Western News

Observer's 'Reading for Good' seminar lauded

Observer West writer

Thursday, October 05, 2017

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SAVANNA-LA-MAR, Westmoreland - The recently held Jamaica Observer “Reading Together for Good” seminar, held in Westmoreland, has been hailed as “a well needed success and a motivating” event, by those who attended.

“...I appreciate that the Observer is taking it wider than that. It is more than a classroom setting and we also try to inspire young writers. We want them to understand that literature is really a reflection of socialising what we have been through, what we are looking towards, and there are no boundaries,” said Taniece Todd, head of the Language Arts department at Manning's School.

“I am in full support of it [Observer seminar] and I hope that our young people today left with a stronger appreciation of literature, and I hope they learnt something from Dr [Gary] Rhule and his experiences. I pray that the Observer will continue to do their part as it relates to educating the next generation,” she added.

The seminar, which was held last week Wednesday at the Manning's School in Westmoreland, saw students and teachers of the host school, Maud McLeod High, and Frome Technical High in the parish, as well as Green Island High in Hanover in attendance.

The seminar was aimed at providing additional help for Students in English Literature, to include changes to next year's CSEC examination, as well as increasing general awareness about mental health issues.

Crystal Whittaker is a 16-year-old student of Manning's, and a budding author. A year ago she started writing a book about a schoolgirl who finally settled down following constant moving by her parents.

Whittaker said after listening and talking to one of the presenters during the seminar, she was motivated to have her book completed within a year's time. She said she had stopped writing after losing interest.

“Talking to him [Dr Rhule] today and listening to what he had to say has motivated me to finish the book, knowing that there are many benefits to come from writing a book, and it is not very hard to get your book published as long as everything is okay with it,” said Whittaker, who added, “So all-in-all I would say it was a very good seminar and I am sure everyone learnt a great deal.”

Whittaker added that she has so far written 12 of approximately 30 chapters.

“I would like to read her story. I think that would be a fantastic story. I am glad I motivated one person, just like I had teachers and people who came into my life and motivated me. So, for her, what I use to get things done one way or another is try to find a mentor, a friend, a teacher who will help you through the process,” said Dr Rhule.

He is encouraging young writers who may find it challenging to complete transcribing their thoughts on paper to focus on writing down everything and edit it afterwards and not while writing.

“If you are editing as you go along, you won't finish. Just write the outline, chapters one to 20. (Figure out the chapters in scenes. What is happening in each chapter. What is the beginning; what is the end. Write the complete layout, then you go back... you really want a book that people can relate to. So just write the story,” suggested Dr Rhule.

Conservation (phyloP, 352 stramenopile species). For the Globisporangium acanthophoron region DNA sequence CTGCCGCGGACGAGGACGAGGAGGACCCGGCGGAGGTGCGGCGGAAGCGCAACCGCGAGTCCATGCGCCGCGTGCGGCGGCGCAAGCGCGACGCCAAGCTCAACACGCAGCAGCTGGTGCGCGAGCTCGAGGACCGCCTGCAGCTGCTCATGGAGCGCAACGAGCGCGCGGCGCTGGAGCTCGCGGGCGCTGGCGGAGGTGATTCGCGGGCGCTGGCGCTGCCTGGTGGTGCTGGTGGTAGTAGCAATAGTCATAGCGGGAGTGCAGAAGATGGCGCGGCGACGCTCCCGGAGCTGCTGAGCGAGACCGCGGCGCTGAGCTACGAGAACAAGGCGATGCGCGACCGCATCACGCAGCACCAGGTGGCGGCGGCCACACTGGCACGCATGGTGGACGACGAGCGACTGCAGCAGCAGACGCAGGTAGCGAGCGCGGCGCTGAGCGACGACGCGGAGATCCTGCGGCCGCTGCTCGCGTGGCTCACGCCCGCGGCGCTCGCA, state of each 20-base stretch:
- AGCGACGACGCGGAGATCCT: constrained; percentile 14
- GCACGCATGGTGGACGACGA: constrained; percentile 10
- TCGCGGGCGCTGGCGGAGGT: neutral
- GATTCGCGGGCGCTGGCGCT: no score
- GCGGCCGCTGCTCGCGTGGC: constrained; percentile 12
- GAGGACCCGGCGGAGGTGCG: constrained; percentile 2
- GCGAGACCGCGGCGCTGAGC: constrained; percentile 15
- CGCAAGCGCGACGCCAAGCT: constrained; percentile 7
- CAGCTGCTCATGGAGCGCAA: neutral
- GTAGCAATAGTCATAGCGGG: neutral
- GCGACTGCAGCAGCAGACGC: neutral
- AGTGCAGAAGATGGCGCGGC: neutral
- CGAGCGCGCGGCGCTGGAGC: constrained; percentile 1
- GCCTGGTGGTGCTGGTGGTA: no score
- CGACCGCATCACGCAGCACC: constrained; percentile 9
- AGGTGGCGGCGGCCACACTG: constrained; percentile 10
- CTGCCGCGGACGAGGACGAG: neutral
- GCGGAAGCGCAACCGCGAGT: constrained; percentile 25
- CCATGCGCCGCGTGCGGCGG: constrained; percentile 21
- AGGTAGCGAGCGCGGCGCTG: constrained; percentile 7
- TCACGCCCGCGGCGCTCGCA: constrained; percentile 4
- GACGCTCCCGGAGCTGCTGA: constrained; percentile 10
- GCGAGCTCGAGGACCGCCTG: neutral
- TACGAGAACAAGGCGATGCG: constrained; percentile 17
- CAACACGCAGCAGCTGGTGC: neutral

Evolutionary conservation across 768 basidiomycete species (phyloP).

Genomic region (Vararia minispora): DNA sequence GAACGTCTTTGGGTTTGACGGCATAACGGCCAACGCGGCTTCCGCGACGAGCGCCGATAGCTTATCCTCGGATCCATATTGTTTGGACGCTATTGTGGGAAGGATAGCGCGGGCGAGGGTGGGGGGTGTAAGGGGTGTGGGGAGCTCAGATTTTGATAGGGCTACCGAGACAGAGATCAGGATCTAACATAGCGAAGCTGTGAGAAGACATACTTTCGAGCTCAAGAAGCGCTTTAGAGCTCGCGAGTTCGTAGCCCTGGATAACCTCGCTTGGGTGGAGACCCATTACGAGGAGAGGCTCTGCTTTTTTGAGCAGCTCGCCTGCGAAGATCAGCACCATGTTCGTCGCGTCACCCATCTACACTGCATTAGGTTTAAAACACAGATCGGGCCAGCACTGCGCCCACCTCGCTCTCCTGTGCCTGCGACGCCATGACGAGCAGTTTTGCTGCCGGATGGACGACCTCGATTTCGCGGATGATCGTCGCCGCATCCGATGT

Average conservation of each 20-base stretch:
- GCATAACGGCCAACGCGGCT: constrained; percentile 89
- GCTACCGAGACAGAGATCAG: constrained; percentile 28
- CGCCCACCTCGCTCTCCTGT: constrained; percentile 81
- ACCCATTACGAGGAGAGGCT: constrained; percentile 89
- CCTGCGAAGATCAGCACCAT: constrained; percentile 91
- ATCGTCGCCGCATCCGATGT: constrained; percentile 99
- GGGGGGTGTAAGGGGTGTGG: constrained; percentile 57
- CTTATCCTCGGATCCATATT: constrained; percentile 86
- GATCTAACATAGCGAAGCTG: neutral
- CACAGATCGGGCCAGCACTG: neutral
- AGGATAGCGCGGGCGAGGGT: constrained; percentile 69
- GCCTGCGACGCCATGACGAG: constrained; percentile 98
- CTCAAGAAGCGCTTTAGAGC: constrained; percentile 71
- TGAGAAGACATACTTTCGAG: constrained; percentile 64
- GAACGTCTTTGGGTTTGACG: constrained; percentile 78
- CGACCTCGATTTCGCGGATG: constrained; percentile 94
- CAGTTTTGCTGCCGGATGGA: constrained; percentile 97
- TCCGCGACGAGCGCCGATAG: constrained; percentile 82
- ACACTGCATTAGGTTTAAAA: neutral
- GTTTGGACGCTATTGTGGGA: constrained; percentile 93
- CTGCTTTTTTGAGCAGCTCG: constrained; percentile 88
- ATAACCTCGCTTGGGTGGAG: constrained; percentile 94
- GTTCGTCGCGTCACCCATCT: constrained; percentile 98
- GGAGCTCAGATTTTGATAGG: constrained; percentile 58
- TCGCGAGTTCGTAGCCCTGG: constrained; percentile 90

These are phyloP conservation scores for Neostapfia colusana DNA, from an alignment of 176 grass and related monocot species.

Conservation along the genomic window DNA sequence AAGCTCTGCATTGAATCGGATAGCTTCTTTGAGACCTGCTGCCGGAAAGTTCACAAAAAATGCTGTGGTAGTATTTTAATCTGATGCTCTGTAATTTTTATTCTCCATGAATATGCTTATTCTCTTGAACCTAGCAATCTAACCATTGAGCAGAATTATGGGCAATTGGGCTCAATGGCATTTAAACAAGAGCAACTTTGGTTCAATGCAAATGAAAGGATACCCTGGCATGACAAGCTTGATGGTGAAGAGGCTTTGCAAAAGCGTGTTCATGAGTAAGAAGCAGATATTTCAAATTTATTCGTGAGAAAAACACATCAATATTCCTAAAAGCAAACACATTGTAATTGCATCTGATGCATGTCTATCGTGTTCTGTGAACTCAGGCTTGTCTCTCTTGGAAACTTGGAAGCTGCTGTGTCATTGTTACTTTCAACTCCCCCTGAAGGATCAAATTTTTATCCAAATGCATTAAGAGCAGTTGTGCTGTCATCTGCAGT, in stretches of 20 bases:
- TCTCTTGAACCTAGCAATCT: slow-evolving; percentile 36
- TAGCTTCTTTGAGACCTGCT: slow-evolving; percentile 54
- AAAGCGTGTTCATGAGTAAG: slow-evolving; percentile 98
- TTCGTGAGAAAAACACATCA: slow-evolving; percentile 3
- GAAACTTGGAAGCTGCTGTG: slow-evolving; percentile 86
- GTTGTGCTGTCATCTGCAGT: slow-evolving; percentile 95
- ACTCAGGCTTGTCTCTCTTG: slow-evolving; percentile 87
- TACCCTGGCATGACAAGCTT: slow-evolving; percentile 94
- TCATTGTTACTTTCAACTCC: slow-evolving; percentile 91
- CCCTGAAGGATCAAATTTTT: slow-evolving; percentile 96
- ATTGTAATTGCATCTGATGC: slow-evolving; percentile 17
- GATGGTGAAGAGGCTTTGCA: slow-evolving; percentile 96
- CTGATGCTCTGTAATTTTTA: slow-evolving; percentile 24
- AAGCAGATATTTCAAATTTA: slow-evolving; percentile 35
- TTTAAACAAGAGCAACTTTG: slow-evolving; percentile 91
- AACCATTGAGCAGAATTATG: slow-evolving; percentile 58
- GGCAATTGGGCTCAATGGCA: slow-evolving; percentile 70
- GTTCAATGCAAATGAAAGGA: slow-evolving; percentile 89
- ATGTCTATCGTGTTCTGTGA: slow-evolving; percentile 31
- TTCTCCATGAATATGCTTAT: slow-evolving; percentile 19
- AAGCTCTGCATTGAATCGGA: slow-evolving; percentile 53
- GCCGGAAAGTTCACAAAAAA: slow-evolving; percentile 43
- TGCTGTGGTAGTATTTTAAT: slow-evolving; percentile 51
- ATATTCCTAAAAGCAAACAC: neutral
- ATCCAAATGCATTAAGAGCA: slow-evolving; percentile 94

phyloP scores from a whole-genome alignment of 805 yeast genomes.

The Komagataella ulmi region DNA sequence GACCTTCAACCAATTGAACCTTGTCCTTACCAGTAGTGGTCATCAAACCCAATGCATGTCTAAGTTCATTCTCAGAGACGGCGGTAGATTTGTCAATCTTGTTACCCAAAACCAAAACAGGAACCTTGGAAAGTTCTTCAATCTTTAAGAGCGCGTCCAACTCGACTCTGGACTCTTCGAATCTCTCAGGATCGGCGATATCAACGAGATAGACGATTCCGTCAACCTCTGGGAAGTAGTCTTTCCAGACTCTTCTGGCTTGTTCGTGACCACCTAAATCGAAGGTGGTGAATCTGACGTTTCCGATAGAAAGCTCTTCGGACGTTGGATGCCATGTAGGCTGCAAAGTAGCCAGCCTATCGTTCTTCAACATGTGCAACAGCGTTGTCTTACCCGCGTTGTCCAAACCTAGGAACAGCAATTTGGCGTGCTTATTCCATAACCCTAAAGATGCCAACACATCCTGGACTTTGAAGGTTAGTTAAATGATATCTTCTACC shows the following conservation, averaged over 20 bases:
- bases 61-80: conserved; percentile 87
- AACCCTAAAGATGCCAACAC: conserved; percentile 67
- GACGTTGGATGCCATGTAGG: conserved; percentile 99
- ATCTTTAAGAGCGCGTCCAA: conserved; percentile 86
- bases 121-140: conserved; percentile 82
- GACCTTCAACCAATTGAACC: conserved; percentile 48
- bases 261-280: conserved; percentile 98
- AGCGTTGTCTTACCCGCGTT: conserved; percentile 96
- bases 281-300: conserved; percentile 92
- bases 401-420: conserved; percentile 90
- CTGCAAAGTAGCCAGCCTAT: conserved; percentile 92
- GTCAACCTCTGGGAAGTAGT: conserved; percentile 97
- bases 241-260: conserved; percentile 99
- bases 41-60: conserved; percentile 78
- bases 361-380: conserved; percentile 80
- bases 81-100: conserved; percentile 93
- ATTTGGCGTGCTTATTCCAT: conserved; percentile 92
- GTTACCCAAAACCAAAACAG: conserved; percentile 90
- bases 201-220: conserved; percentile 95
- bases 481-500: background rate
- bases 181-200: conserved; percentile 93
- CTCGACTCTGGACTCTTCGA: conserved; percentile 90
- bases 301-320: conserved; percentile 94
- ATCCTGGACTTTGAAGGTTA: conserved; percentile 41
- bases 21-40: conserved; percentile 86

Dr Rhule, who in 2013 completed his motivating book on mental illness entitled “Sailing on Broken Pieces” in a year, said one should give themselves a timeline to complete their book while writing at least one line per day.

Todd, who also teaches Whittaker, said she appreciates being in a position to assist students who are writers.

“We have a couple of writers here. Every year we can pinpoint those that are going to be writing, and they share with us along the way what they are working on, and I have a few who come to me and say, Miss, this is what I wrote last night. What do you think about it? So, I am in the privileged position of being a critic as well, and I appreciate it, and love when they are motivated in that kind of way,” said Todd.

Business Development & Marketing Coordinator for the Jamaica Observer, Kesi Asher, said the seminar met her expectations in terms of students' participation and portraying what they have learned.

This is the first seminar held by the Jamaica Observer. The second was held the following day in Kingston at Shortwood Teachers' College, and the final in St Ann at Ferncourt High School on Friday of the same week.

Asher also took the time to thank all participating schools, sponsors, and Dr Rhule, a Jamaican who is a medical doctor in the United States of America.

Dr Rhule, who recently appeared on Television Jamaica's Profile programme, says his is aim is to motivate individuals.

Meanwhile, one of the seminar's sponsors, COK Sodality Co-operative Credit Union handed out prizes and encouraged students about the importance of opening a bank account.




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